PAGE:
Jonah 3

Listen to Jonah 3
1 Then the LORD spoke to Jonah a second time:
2 “Get up and go to the great city of Nineveh, and deliver the message I have given you.”
3 This time Jonah obeyed the LORD ’s command and went to Nineveh, a city so large that it took three days to see it all.
4 On the day Jonah entered the city, he shouted to the crowds: “Forty days from now Nineveh will be destroyed!”
5 The people of Nineveh believed God’s message, and from the greatest to the least, they declared a fast and put on burlap to show their sorrow.
6 When the king of Nineveh heard what Jonah was saying, he stepped down from his throne and took off his royal robes. He dressed himself in burlap and sat on a heap of ashes.
7 Then the king and his nobles sent this decree throughout the city: “No one, not even the animals from your herds and flocks, may eat or drink anything at all.
8 People and animals alike must wear garments of mourning, and everyone must pray earnestly to God. They must turn from their evil ways and stop all their violence.
9 Who can tell? Perhaps even yet God will change his mind and hold back his fierce anger from destroying us.”
10 When God saw what they had done and how they had put a stop to their evil ways, he changed his mind and did not carry out the destruction he had threatened.

Jonah 3 Commentary

Chapter 3

Jonah sent again to Nineveh, preaches there. (1-4) Nineveh is spared upon the repentance of the inhabitants. (5-10)

Verses 1-4 God employs Jonah again in his service. His making use of us is an evidence of his being at peace with us. Jonah was not disobedient, as he had been. He neither endeavoured to avoid hearing the command, nor declined to obey it. See here the nature of repentance; it is the change of our mind and way, and a return to our work and duty. Also, the benefit of affliction; it brings those back to their place who had deserted it. See the power of Divine grace, for affliction of itself would rather drive men from God, than draw them to him. God's servants must go where he sends them, come when he calls them, and do what he bids them; we must do whatever the word of the Lord commands. Jonah faithfully and boldly delivered his errand. Whether Jonah said more, to show the anger of God against them, or whether he only repeated these words again and again, is not certain, but this was the purport of his message. Forty days is a long time for a righteous God to delay judgments, yet it is but a little time for an unrighteous people to repent and reform in. And should it not awaken us to get ready for death, to consider that we cannot be so sure that we shall live forty days, as Nineveh then was that it should stand forty days? We should be alarmed if we were sure not to live a month, yet we are careless though we are not sure to live a day.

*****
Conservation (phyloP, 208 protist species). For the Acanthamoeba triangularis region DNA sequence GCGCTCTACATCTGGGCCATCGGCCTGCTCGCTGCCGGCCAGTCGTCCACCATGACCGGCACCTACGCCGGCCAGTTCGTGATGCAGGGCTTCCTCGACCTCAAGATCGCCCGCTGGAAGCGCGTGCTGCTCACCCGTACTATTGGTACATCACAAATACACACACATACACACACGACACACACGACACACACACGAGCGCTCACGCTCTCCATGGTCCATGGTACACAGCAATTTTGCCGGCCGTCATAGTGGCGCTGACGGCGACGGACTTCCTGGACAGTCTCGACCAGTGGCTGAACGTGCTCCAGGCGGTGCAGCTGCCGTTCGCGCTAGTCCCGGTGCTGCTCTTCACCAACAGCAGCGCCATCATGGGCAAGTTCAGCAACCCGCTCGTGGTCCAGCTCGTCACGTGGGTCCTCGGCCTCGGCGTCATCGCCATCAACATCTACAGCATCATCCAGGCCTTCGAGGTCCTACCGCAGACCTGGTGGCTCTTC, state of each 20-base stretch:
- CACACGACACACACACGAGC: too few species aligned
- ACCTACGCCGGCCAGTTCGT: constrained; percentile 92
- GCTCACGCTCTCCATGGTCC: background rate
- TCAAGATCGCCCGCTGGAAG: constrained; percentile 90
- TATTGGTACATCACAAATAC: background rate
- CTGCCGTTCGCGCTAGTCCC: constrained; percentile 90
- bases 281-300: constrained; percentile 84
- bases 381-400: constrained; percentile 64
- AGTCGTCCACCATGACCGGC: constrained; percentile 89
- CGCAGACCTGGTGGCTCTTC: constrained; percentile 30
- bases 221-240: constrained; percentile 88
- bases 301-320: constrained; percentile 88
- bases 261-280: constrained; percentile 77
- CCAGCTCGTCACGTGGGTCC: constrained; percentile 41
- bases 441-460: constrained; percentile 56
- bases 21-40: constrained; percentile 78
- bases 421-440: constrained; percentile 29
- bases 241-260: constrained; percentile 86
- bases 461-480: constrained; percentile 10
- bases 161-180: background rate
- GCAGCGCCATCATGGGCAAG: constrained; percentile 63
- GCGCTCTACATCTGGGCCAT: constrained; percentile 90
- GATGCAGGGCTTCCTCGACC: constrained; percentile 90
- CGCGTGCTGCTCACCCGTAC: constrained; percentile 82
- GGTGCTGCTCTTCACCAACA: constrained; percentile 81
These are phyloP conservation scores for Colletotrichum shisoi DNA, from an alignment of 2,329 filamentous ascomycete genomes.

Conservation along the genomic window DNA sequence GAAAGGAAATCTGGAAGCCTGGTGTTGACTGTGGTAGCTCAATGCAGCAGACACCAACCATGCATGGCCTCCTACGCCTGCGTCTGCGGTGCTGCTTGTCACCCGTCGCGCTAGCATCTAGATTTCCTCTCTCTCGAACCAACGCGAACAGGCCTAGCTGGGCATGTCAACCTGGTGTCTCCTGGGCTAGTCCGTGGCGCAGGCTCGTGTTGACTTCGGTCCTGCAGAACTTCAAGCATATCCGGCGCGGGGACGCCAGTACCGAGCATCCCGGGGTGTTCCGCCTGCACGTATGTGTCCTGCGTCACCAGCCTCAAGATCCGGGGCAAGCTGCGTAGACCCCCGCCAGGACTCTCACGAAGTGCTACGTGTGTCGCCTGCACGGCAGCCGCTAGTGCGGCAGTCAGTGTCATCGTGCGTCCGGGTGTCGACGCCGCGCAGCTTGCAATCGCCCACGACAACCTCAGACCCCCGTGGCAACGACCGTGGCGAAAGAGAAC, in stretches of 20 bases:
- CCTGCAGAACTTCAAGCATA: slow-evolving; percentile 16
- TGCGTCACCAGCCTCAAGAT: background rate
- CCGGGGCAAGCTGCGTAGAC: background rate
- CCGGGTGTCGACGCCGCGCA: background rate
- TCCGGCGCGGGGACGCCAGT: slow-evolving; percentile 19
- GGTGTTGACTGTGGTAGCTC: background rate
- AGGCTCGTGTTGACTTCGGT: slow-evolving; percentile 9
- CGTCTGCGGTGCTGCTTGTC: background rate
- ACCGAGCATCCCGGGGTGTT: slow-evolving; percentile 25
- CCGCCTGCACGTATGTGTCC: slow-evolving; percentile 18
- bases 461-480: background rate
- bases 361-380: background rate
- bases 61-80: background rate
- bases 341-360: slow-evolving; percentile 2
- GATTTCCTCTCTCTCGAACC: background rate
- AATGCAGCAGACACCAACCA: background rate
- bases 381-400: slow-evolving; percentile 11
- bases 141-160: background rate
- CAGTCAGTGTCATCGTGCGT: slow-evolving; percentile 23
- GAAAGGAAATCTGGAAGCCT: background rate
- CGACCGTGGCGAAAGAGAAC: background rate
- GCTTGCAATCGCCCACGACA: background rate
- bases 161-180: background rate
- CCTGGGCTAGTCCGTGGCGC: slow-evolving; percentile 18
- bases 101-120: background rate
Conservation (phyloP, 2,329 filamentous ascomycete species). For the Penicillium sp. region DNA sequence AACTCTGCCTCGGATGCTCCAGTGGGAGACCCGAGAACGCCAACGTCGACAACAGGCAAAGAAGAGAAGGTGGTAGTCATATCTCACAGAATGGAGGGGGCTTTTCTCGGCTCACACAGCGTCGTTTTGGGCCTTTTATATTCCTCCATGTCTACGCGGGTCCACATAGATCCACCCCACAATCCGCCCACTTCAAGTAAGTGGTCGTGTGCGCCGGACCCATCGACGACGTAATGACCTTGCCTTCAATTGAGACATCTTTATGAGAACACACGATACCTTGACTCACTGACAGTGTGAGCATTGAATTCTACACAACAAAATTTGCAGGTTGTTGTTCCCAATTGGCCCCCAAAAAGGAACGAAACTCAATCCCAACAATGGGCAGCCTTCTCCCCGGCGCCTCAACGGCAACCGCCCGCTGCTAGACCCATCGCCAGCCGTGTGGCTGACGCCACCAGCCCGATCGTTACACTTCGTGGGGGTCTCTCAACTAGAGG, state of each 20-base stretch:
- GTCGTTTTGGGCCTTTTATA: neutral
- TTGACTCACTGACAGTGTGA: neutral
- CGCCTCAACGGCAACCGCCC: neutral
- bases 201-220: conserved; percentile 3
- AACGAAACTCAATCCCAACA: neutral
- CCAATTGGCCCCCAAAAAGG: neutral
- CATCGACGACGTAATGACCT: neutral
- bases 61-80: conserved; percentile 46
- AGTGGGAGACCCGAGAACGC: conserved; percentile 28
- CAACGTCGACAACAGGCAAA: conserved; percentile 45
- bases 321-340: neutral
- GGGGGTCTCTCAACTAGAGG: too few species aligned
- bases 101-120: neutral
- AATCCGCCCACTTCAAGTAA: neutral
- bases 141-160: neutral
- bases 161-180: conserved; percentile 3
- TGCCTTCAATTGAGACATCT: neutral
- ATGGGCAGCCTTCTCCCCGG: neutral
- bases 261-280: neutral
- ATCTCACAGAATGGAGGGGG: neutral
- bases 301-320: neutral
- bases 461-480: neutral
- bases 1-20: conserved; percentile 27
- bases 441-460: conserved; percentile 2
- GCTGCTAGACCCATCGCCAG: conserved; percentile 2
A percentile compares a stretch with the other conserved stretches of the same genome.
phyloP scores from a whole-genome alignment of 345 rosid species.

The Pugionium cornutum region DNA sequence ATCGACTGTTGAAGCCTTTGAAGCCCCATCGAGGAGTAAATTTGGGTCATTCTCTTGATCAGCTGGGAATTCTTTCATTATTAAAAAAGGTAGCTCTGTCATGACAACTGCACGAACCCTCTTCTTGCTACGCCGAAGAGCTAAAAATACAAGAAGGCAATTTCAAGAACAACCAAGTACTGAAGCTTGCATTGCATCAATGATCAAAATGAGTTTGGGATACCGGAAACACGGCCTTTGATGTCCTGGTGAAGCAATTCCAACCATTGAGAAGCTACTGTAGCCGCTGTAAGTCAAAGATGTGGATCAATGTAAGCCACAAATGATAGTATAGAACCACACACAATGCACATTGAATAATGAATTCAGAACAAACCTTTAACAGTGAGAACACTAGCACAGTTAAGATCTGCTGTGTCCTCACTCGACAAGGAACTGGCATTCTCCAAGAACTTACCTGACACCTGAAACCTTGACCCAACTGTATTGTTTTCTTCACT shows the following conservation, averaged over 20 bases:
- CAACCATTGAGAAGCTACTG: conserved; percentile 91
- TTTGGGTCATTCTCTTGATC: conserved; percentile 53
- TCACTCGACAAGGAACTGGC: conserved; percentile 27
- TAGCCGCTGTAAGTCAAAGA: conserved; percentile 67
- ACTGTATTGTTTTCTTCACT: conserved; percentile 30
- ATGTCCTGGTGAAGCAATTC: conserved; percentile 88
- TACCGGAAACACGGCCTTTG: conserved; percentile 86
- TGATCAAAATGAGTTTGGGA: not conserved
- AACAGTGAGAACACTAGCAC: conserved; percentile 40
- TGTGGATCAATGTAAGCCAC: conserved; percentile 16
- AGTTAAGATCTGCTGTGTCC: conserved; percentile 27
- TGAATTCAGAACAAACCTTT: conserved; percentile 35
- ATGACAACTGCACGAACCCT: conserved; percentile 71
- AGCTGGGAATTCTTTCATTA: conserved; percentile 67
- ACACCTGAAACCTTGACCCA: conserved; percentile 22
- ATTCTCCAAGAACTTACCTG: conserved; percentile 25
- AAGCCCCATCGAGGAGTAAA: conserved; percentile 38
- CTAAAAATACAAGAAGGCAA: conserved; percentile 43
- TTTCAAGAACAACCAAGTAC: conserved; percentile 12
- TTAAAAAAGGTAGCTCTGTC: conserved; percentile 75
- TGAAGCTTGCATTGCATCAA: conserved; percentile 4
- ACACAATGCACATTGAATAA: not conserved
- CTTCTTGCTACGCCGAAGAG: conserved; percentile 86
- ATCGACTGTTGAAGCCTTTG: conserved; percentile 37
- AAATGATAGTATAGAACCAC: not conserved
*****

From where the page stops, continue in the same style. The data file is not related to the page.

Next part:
Verses 5-10 There was a wonder of Divine grace in the repentance and reformation of Nineveh. It condemns the men of the gospel generation, ( Matthew 12:41 ) . A very small degree of light may convince men that humbling themselves before God, confessing their sins with prayer, and turning from sin, are means of escaping wrath and obtaining mercy. The people followed the example of the king. It became a national act, and it was necessary it should be so, when it was to prevent a national ruin. Let even the brute creatures' cries and moans for want of food remind their owners to cry to God. In prayer we must cry mightily, with fixedness of thought, firmness of faith, and devout affections. It concerns us in prayer to stir up all that is within us. It is not enough to fast for sin, but we must fast from sin; and, in order to the success of our prayers, we must no more regard iniquity in our hearts, ( Psalms 66:18 ) . The work of a fast-day is not done with the day. The Ninevites hoped that God would turn from his fierce anger; and that thus their ruin would be prevented. They could not be so confident of finding mercy upon their repentance, as we may be, who have the death and merits of Christ, to which we may trust for pardon upon repentance. They dared not presume, but they did not despair. Hope of mercy is the great encouragement to repentance and reformation. Let us boldly cast ourselves down at the footstool of free grace, and God will look upon us with compassion. God sees who turn from their evil ways, and who do not. Thus he spared Nineveh. We read of no sacrifices offered to God to make atonement for sin; but a broken and a contrite heart, such as the Ninevites then had, he will not despise.

Footnotes 1

  • [a]. Hebrew a great city to God, of three days’ journey.

Chapter Summary

INTRODUCTION TO JONAH 3

This chapter gives an account of the renewal of Jonah's message to Nineveh, and of his faithful execution of it, Jon 3:1-4; and of the fruit and effect of it, the conversion of the Ninevites, their faith in God, repentance of their sins, and reformation from them, Jon 3:5-9; and of God's approbation thereof, by revoking the sentence he had pronounced upon them, Jon 3:10.

Jonah 3 Commentaries